- NYT editorial not at peace with idea of Pakistani govt being unaware of Axact’s wrongdoing
An editorial in New York Times (NYT) says it is “difficult to believe” that the Pakistani government was unaware that Karachi-based company Axact was operating a global network of fake online schools selling bogus degrees.
According to the editorial appearing in Wednesday’s edition of the leading US newspaper, the government of Pakistan was left with little choice but to raid Axact offices after a NYT story by its Pakistan bureau chief Declan Walsh disclosed clear connections between the Pakistani IT firm and at least 370 education websites selling fake degrees.
“The scam had existed for years and reaped many millions of dollars,” said the editorial.
The NYT points out that the problem of bogus degrees exists far beyond just one company, but the explosive story – which has also taken the local Pakistani media by storm – gives reason for the US Congress and the country’s lawmakers “to become much more aggressive at exposing fraudulent companies that pose as legitimate schools”.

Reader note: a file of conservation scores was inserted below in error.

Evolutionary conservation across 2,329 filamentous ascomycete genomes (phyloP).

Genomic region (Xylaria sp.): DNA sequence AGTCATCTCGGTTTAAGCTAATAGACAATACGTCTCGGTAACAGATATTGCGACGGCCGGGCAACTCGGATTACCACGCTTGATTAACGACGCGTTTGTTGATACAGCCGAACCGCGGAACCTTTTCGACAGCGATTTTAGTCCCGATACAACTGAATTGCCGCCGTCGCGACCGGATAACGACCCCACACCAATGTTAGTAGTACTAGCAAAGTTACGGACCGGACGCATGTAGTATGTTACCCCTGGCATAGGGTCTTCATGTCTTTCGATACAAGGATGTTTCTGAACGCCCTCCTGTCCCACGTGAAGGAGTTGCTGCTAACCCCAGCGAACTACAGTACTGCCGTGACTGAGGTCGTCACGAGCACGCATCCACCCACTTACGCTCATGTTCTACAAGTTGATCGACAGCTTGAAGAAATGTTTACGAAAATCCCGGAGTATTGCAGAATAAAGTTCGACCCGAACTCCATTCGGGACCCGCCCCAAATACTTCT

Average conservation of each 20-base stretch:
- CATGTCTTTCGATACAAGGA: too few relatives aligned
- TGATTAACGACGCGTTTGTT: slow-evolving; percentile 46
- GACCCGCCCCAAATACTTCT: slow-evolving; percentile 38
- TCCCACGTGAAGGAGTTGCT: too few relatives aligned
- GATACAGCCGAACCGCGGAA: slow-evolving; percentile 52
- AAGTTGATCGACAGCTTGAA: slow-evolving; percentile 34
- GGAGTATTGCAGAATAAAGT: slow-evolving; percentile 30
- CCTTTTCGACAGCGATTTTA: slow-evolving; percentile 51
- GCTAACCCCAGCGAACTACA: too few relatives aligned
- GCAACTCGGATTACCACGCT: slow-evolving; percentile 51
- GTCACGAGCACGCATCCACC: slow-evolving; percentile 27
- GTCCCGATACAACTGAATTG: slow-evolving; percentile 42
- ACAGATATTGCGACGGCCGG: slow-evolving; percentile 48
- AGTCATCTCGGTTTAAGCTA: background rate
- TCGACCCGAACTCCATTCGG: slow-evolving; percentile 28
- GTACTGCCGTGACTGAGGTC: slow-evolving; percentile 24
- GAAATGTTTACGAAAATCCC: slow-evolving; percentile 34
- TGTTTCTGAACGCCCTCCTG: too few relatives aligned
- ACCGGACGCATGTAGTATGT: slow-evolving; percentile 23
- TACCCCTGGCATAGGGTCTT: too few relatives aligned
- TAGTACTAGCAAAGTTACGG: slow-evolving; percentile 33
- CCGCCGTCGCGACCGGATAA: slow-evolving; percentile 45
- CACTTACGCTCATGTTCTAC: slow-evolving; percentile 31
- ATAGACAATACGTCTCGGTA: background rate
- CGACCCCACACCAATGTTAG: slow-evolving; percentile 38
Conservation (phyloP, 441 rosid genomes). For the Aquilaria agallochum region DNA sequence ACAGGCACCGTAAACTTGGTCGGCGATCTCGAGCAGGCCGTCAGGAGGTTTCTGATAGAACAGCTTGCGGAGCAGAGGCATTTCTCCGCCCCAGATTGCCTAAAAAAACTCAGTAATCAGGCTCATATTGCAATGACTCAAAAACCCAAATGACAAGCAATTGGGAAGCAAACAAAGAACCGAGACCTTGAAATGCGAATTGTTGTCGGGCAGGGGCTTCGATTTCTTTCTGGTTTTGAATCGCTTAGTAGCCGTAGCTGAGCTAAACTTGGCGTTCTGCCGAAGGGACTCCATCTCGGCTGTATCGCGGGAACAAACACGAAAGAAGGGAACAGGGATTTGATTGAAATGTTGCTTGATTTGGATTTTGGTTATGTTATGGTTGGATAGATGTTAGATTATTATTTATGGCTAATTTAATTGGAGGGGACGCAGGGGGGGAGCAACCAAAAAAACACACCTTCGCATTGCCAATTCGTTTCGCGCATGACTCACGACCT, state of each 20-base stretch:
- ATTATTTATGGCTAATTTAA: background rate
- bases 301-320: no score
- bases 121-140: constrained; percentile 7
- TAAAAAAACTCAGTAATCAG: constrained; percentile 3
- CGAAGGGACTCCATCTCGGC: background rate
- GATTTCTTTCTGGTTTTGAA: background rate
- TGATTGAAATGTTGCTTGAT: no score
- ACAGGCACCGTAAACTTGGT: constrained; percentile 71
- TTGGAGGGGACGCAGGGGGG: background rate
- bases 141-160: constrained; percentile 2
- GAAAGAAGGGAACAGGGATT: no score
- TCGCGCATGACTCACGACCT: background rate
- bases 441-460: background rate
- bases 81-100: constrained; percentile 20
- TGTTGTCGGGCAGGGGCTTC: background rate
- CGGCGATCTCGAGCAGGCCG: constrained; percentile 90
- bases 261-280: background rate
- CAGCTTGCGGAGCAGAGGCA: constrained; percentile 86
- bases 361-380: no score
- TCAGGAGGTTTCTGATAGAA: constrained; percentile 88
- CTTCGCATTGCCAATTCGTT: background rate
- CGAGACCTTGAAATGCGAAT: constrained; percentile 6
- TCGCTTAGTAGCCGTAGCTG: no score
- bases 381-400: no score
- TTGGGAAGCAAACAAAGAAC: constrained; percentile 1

The editorial acknowledges that, although some customers knowingly “buy” bogus academic degrees from such websites, fake “diploma mills” ruin the ambitions of people seeking a legitimate education.
“Axact, however, is hardly the only actor in this arena. In their book titled ‘Degree Mills: The Billion-Dollar Industry That Has Sold Over a Million Fake Diplomas,’ the former F.B.I. agent Allen Ezell and his co-author, John Bear, set forth staggering statistics about comparable or similar frauds,” says the NYT editorial.
Ezell and Bear’s book claims that over 3,300 unrecognized universities exist across the world and that more than 50,000 PhDs are purchased from diploma mills every year —more than the number of annual legitimately earned doctorate degrees.
“The fact that fake medical degrees seem particularly easy to come by raises obvious safety concerns,” it adds. “Congress, which has paid only glancing attention to this problem, needs to focus on it in a sustained way. That means getting federal agencies to devise a coherent plan for curbing these kinds of abuses.”